Monday, March 26, 2012

'Life, With Dementia'

Here's a notable New York Times feature and editorial on some of the unique healthcare problems facing the growing cadre of senior-citizen inmates in American prisons with dementia, a phenomenon resulting from long prison sentences meted out over the last several decades:
Here's a summary tidbit from the main story:
Dementia in prison is an underreported but fast-growing phenomenon, one that many prisons are desperately unprepared to handle. It is an unforeseen consequence of get-tough-on-crime policies — long sentences that have created a large population of aging prisoners. About 10 percent of the 1.6 million inmates in America’s prisons are serving life sentences; another 11 percent are serving over 20 years.

And more older people are being sent to prison. In 2010, 9,560 people 55 and older were sentenced, more than twice as many as in 1995. In that same period, inmates 55 and older almost quadrupled, to nearly 125,000, a Human Rights Watch report found.
The editorial puts it even more starkly, echoing themes regular Grits readers will recognize: "According to a report from Human Rights Watch, in 2010 roughly 125,000 of the nation’s 1.5 million inmates were 55 years of age and over. This represented a 282 percent increase between 1995 and 2010, compared with a 42 percent increase in the overall inmate population. If the elderly inmate population keeps growing at the current rate, as is likely, the prison system could soon find itself overwhelmed with chronic medical needs."

Most of the main story is about a California program that trains inmates with good behavior records to provide care for inmates with dementia, Alzheimer's, or other such disabilities. But Texas and other high-incarceration states face similar dynamics. Older prisoners are both one of the fastest growing segments of the inmate population and among the most costly, mainly because of high healthcare expenses.

Just as society increasingly uses prisons and jails in lieu of mental hospitals, they're beginning to also replace nursing home beds for a small but rapidly growing class of elderly prisoners. Over the next five to ten years Grits expects this to become one of the central challenges of modern prison management, not to mention a source of increasingly poignant moral conundrums for the legislature and the parole board. There are no easy answers for the questions that arise when the end of life nears, either for families when tasked with such decisions or the state when acting in loco parentis.


ckikerintulia said...

The state(s) should not be able to shuck the financial responsibility for these aged and ill people by simply granting them release in any form. We put them there; we shouldn't simply put the burden of care on their families when they are physically or mentally incapacitated.

Rev. Charles

Lee said...

Scott, I am not fan of the death penalty but isnt this the result of the life without parole? I am perfectly content with welding the cage shut.

Gritsforbreakfast said...

For every LWOP sentence, Lee, there are a dozen or more Very Long Sentences that are not formally LWOP but will still keep the defendant there into their twilight years. LWOP is relatively new, but even regular, parole-eligible "life" sentences stack up. Parole eligible doesn't mean they WILL be paroled, only that it's a theoretical possibility.

Prison Doc said...

Rev. Charles' point is a very good one, "compassionate release" often isn't very compassionate at all. Many of these guys are estranged from or deserted by their families and have nowhere to go, except for perhaps another state agency.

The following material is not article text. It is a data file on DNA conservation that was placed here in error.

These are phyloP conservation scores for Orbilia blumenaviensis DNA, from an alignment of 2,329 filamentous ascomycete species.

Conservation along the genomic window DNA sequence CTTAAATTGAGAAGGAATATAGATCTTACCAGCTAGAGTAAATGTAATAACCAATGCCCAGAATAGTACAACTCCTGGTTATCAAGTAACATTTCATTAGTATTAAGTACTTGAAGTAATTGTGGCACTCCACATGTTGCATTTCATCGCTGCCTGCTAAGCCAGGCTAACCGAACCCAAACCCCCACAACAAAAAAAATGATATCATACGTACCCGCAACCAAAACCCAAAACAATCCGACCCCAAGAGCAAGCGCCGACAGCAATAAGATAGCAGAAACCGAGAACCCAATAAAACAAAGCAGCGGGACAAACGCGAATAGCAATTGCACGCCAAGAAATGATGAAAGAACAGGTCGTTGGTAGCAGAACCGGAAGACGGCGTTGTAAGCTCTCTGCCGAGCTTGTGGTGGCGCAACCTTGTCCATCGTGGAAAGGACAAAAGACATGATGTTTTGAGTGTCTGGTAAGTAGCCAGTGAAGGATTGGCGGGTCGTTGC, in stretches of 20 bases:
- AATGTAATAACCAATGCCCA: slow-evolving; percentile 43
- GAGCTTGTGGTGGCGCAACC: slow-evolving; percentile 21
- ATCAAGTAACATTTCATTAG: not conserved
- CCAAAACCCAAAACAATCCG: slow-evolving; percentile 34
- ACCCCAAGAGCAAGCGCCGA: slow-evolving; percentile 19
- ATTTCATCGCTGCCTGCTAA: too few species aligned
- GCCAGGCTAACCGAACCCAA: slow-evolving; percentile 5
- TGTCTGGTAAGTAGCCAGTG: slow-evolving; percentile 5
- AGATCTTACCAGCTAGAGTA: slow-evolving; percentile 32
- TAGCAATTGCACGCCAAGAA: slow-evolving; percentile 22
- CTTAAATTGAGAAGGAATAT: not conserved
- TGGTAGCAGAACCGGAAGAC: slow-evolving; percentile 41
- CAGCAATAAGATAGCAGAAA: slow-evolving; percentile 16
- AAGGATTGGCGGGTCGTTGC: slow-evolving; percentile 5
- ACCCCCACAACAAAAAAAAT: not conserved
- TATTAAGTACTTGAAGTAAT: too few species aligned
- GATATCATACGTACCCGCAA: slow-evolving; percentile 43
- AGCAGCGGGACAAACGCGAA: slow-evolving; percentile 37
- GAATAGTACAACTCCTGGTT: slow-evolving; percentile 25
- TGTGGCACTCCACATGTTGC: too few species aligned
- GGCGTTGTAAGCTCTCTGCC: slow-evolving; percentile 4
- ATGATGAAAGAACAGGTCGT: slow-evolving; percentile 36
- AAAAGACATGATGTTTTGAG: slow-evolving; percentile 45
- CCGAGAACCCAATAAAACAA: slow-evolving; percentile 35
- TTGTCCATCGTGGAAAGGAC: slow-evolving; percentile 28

Nurseypooh said...

So true:
Point in case.
Our unit received an inmate 50 yr old, Insulin dependent diabetic, htn, CHF, COPD, Asthma, Obese the list goes on and on she got 10 yrs for theft of some sort and she had 2 priors when she was 18 and 20. My feeling is the taxpayers would have been better off to have put him or her on some kind of house arrest probation, ankle monitoring system etc.him or her healthcare is going to cost a lot during this ten years. I doubt he will be able to tolerate the heat which is coming this summer.

Word is UTMB is going to turn us back over to TDCJ in August we are very short handed and have submitted several applicants to be cleared but no word for over a month now I think they're going to just not hire anyone and let us just try to make it with what we've got to save money. I'm tired!

Prison Doc said...

Yeah Nurseypooh glad to see you're still out there; things miserable at our unit too. Short staffed, everybody pissed off, worst thing is that nobody has any feeling of hope for improvement in the foreseeable future.

Nurseypooh said...

Prison Doc, glad to see your hanging in there also. I'm not opposed to working for TDCJ again but not sure what kind of changes they will make. The uncertainty isn't stressing me out much because I'm way to busy to think about it much. After the last 3 yrs I don't believe anything until it happens.

Dementia-I don't think anyone is prepared for the increase in volume of offenders who will require long term care as it stands now they have to be pretty bad off dementia wise before they can be shipped to a unit that can take care of them and then once they get approved a bed has to come open before they can go and that wait is to long in some instances so often they end up having to be sent to Skyview (mental hosp. unit) Not enough beds anywhere for special needs offenders. We have so many inmates who have damaged their brains with meth and other substance most are young and have health problems you would not normally see in one so young so no telling how old they will be when some sort of dementia begins I would speculate they are very high risk for earlier than normal dementia like symptoms since they already have mental health issues due to drugs.